Our current work in the biometrics field builds on our earlier work on face recognition at a distance where we have illustrated the value of 3D face recognition over 2D face recognition systems under controlled acquisition indoor and outdoor environments [1-4].
Unavoidable problems such as pose and illumination are manifested when multiple subjects are captured at a distance under uncontrolled environment. The objective of our ongoing research is to enable multi-object identification at a distance using a smart optical sensor augmented with range, IR, and mobility for image acquisition, and to develop a fast computing engine enabling algorithmic response at frequency up to 10 folds the current state of development by CVIP-UofL team.
The goal of this project is to propose a framework for face recognition at a distance based on texture and sparse-stereo reconstruction. We develop a 3D acquisition system that consists of two CCD stereo cameras mounted on pan-tilt units with adjustable baseline. We first detect the facial region and extract its landmark points.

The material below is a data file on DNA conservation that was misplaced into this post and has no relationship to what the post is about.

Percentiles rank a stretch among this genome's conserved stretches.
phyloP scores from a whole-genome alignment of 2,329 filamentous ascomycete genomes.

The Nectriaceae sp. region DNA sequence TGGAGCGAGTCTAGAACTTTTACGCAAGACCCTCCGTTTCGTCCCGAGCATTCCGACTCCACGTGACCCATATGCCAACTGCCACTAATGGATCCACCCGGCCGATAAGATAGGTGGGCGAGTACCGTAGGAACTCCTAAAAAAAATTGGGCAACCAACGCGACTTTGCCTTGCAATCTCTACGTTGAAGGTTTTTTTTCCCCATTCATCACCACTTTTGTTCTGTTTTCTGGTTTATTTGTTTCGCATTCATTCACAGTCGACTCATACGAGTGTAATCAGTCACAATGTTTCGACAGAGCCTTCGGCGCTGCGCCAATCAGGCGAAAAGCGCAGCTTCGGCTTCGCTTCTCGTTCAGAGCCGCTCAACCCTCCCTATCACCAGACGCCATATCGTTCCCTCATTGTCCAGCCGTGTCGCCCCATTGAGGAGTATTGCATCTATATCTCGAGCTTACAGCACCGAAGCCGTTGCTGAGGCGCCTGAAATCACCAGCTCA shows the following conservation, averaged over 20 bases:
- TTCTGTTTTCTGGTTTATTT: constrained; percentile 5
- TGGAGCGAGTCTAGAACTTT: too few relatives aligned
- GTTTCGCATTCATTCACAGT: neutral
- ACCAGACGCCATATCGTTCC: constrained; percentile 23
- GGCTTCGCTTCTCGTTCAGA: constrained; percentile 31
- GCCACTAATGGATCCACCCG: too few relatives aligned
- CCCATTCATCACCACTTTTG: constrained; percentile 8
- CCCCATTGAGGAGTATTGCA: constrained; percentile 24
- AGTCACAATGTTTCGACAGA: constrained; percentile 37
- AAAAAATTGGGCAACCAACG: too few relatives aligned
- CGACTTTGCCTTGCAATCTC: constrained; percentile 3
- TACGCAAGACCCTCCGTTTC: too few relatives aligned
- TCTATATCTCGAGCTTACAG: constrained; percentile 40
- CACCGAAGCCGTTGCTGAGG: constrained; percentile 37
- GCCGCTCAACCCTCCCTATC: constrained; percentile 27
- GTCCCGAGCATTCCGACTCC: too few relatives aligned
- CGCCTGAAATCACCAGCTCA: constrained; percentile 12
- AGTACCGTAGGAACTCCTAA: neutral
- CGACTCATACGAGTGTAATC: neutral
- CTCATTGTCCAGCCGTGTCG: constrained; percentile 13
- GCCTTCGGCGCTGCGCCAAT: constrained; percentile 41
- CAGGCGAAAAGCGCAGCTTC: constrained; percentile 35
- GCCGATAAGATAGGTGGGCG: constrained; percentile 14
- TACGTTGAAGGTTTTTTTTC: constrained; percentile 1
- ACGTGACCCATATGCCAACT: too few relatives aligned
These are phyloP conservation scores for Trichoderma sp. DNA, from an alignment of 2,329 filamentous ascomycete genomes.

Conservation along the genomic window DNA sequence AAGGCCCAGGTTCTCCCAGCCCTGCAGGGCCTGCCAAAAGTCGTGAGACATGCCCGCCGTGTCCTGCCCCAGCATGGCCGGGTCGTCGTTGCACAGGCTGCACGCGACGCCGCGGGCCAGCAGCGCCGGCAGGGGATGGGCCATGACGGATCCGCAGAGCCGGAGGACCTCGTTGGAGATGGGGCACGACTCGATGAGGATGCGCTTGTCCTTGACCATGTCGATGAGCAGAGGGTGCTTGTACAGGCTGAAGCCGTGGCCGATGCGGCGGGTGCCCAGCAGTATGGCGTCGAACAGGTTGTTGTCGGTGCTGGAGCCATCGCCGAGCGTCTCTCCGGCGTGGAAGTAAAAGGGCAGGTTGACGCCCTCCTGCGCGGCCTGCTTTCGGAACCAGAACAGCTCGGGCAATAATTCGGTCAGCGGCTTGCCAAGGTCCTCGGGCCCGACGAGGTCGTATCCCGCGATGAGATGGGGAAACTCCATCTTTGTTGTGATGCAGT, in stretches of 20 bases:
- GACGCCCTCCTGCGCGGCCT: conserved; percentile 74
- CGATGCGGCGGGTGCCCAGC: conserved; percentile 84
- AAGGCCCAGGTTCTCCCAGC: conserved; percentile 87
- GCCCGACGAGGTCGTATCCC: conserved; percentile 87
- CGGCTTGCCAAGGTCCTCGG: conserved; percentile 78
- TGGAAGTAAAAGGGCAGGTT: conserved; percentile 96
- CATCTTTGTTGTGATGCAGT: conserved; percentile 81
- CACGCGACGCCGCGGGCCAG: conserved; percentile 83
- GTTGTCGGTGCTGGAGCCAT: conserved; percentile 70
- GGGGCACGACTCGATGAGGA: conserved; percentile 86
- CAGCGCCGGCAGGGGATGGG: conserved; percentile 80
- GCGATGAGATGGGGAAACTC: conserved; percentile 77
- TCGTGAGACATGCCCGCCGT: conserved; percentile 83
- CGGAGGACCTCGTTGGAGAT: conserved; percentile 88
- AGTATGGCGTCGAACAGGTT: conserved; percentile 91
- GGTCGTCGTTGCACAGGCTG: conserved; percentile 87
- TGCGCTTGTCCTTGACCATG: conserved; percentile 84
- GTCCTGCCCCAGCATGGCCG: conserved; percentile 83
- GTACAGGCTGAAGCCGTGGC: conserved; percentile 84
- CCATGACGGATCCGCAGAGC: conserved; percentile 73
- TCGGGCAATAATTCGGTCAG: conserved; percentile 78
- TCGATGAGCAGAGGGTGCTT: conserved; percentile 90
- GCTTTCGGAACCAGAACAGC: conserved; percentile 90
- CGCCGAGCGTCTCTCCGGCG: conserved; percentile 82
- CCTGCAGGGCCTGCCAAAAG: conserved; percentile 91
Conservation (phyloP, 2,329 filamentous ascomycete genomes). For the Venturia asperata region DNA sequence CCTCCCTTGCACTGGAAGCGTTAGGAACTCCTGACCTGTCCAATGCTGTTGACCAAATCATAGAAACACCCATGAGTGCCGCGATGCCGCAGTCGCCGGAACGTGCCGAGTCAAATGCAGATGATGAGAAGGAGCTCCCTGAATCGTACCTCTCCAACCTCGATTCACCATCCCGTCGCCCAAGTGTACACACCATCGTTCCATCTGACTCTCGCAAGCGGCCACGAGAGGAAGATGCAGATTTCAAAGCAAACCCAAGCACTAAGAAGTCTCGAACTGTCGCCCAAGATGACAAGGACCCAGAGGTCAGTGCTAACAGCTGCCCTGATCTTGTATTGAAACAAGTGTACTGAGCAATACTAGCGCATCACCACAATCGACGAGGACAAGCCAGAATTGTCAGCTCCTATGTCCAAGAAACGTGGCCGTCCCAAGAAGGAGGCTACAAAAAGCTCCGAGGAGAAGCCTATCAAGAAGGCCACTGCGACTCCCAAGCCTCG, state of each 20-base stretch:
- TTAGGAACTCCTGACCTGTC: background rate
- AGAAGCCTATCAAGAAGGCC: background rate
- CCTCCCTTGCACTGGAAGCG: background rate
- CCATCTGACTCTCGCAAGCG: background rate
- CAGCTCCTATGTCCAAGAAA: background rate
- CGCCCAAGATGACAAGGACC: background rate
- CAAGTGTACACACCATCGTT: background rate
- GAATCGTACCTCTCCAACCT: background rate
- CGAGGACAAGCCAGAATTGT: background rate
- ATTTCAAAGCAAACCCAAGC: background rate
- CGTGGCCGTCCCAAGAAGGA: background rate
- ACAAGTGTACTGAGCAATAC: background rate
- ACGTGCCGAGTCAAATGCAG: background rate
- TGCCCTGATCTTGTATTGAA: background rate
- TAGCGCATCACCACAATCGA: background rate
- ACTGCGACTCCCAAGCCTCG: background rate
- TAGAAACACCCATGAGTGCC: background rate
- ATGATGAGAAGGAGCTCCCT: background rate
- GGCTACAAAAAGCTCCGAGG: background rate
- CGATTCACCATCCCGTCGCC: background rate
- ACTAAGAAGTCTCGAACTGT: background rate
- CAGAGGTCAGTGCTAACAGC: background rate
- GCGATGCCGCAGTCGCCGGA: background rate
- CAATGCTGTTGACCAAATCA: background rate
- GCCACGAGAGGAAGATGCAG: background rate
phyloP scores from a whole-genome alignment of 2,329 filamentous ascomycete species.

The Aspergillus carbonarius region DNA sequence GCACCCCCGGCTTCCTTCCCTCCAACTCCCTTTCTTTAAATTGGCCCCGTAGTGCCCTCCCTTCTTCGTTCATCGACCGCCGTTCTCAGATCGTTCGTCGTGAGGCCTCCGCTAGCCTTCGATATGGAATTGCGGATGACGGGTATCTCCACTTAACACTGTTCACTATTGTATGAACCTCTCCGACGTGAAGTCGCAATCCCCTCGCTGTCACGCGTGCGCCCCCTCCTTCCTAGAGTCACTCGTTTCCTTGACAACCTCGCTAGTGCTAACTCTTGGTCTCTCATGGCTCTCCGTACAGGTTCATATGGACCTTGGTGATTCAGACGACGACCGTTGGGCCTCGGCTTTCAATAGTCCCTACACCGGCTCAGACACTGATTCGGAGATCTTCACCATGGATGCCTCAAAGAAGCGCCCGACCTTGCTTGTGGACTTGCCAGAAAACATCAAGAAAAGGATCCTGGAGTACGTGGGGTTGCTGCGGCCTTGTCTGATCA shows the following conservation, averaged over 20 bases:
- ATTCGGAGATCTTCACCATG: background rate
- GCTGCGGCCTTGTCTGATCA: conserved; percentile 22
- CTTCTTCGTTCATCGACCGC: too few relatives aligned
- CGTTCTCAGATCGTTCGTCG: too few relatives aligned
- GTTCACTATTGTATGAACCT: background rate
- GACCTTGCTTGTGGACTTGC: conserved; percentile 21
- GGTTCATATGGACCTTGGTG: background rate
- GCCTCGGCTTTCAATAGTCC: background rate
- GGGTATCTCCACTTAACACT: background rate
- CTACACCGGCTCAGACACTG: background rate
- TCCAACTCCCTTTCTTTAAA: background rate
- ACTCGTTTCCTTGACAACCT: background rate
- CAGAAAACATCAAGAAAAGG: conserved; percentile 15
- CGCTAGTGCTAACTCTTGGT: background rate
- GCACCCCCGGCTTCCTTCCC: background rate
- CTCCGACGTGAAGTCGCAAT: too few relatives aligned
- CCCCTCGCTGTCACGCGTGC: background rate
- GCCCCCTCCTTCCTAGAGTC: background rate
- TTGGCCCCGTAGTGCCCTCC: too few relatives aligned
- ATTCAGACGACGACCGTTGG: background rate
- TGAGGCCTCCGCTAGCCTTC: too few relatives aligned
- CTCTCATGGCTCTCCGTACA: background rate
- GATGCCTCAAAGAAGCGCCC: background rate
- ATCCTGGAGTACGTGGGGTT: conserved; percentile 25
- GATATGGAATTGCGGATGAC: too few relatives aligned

The face detection problem can be defined as: Given an arbitrary image, the goal of face detection is to determine whether or not there are any faces in the image and, if present, return the image location and extent of each face.
The challenges associated with face detection can be attributed to many factors including pose and partial or whole occlusion of some facial features such as an eye or the mouth due to presence of beards, mustaches, and glasses which has a great deal of variability in shape, color, and size. Also, the appearance of faces is directly affected by a person’s facial expression. Another issue is that faces may be partially occluded by other objects. In an image with a group of people, some faces may partially occlude other faces.